Posted in Psychology & Medicine

Laughter Epidemic

It is said that laughter is infectious. In 1962, an extreme case of “laughter infection” happened in village in Tanzania. The phenomenon originated in a boarding school for girls. On January 30, three girls spontaneously burst out in laughter and could not stop themselves from laughing. Soon after, the whole class was suffering from fits of uncontrollable laughter. The “infection” then spread throughout the school, claiming 95 of the 159 students over a stretch of two months. This strange symptom of uncontrollable laughter lasted anywhere from a few hours to 16 days. Interestingly, teachers were not affected and only girls between the ages of 12 to 18 were affected. By March 18, the school was forced to close down due to students not being able to focus during class.

The laughter epidemic was not localised to the school. After the school shut down and the girls returned home, fellow villagers were afflicted by the laughing disease, resulting in 217 villagers being “infected” by May (mostly children and teenagers). By June, the laughing epidemic spread to another nearby school, affecting 48 girls. The epidemic then went on to claim two more schools, forcing them to close down. By the time the epidemic died down (6 to 18 months after “patient zero”), it had affected over a 1000 people and shut down 14 schools.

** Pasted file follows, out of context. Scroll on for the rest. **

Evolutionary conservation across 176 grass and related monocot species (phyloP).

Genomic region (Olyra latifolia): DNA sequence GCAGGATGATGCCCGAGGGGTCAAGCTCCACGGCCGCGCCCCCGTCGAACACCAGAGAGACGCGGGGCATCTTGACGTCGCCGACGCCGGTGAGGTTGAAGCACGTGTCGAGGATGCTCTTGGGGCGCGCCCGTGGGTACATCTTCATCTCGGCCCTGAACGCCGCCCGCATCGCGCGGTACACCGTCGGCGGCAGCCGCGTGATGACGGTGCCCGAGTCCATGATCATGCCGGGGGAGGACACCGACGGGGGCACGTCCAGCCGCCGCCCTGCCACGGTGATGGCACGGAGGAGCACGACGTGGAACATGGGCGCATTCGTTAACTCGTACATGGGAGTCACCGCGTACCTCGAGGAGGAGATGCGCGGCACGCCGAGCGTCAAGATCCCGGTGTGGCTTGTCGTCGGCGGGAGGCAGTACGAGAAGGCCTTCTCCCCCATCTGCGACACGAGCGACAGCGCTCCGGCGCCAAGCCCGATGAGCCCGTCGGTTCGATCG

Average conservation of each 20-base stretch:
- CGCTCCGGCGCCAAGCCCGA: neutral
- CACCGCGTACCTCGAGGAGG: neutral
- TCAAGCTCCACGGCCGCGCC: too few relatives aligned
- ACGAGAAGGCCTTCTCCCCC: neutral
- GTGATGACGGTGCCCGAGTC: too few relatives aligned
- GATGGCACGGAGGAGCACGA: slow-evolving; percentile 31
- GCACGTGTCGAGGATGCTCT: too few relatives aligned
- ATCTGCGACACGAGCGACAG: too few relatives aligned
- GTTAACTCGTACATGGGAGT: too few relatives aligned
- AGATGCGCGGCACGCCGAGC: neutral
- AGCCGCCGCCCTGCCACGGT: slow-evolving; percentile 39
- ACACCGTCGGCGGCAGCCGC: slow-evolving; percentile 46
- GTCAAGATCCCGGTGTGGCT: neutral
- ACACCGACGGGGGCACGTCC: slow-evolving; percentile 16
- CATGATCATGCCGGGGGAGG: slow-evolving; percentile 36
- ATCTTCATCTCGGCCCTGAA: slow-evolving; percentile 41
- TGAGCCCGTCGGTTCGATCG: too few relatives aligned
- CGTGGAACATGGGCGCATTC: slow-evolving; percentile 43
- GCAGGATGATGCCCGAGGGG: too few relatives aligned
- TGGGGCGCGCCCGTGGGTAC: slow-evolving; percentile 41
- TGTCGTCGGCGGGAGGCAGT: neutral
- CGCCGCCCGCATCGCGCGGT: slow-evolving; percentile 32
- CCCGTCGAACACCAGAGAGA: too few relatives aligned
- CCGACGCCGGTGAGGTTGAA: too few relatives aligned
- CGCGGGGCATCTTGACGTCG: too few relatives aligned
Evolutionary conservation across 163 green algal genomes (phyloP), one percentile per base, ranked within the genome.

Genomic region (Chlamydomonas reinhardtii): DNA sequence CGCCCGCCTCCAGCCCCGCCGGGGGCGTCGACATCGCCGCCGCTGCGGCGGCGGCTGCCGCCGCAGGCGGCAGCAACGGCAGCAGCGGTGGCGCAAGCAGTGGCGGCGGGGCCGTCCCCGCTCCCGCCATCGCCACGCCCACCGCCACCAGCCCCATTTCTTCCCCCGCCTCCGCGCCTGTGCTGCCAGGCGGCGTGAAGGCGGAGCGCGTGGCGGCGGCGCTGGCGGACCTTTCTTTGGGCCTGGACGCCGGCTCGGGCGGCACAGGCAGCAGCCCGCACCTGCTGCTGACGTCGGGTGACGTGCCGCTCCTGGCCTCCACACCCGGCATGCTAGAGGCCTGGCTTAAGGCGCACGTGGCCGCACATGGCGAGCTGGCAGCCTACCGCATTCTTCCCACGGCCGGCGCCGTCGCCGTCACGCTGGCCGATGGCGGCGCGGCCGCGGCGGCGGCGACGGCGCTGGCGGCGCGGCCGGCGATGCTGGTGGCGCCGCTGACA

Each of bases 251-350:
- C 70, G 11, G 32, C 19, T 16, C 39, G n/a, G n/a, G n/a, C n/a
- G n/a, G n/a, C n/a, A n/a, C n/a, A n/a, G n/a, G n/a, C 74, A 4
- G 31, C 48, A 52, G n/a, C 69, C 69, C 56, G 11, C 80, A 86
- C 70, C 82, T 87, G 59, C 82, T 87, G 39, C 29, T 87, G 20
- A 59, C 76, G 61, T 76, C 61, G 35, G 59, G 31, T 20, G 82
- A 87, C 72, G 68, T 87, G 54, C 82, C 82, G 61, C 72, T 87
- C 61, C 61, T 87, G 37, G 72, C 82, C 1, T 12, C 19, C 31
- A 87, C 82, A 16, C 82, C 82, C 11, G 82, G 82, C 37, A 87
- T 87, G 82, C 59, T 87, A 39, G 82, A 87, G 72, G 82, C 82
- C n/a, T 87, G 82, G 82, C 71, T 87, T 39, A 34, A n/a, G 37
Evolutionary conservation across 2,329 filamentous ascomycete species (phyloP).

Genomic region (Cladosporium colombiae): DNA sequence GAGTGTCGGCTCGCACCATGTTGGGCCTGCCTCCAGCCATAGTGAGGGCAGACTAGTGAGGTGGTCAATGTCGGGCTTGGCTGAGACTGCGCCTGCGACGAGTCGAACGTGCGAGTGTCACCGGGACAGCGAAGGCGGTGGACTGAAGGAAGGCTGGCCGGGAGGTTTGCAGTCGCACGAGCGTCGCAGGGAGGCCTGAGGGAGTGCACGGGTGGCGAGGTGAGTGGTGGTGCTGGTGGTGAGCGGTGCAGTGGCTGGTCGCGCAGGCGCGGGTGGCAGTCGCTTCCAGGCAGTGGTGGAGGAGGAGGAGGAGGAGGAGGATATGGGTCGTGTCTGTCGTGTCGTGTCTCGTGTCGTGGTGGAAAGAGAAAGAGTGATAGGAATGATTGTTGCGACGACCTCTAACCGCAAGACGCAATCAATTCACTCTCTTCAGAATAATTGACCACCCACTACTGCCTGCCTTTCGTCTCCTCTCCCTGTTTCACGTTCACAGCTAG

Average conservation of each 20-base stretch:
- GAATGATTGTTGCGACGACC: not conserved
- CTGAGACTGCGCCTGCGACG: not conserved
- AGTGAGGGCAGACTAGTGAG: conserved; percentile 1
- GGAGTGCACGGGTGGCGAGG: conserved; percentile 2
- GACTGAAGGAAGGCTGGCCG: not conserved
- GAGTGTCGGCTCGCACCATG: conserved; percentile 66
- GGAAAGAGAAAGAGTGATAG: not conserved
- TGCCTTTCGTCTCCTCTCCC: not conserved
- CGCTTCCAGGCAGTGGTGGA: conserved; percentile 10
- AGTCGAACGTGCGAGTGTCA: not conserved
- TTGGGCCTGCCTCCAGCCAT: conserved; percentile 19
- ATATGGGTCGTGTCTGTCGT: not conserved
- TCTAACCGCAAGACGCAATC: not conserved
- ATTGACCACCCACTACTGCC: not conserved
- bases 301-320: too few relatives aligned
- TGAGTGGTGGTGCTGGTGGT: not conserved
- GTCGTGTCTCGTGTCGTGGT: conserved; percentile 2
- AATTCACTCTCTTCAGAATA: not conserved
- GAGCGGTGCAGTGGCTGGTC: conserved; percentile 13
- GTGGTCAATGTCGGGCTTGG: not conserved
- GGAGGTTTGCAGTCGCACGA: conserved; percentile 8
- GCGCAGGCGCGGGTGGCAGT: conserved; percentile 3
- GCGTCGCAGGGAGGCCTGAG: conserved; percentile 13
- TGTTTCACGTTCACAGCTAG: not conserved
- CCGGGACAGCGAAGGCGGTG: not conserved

So what was this strange disease? Was it some new viral infection causing neurological symptoms? Was it a toxin in the water supply? The answer was even simpler: mass psychogenic illness, also known as mass hysteria. Mass hysteria is a psychological phenomenon that occurs in groups placed in high-tension situations, such as within an airplane. This setting is perfect for triggering a mass delusion, causing the person to believe they are suffering from a physical disease. The trigger is usually another “patient” and the hysteria spreads like wildfire, usually by people seeing affected victims. Although the above case makes mass hysteria look like a harmless, amusing phenomenon, psychosomatism (when the mind tricks the body into thinking it is sick) can cause symptoms such rashes, fevers, vomiting and even paralysis. In fact, all of these symptoms were also reported during the Tanganyika laughter epidemic.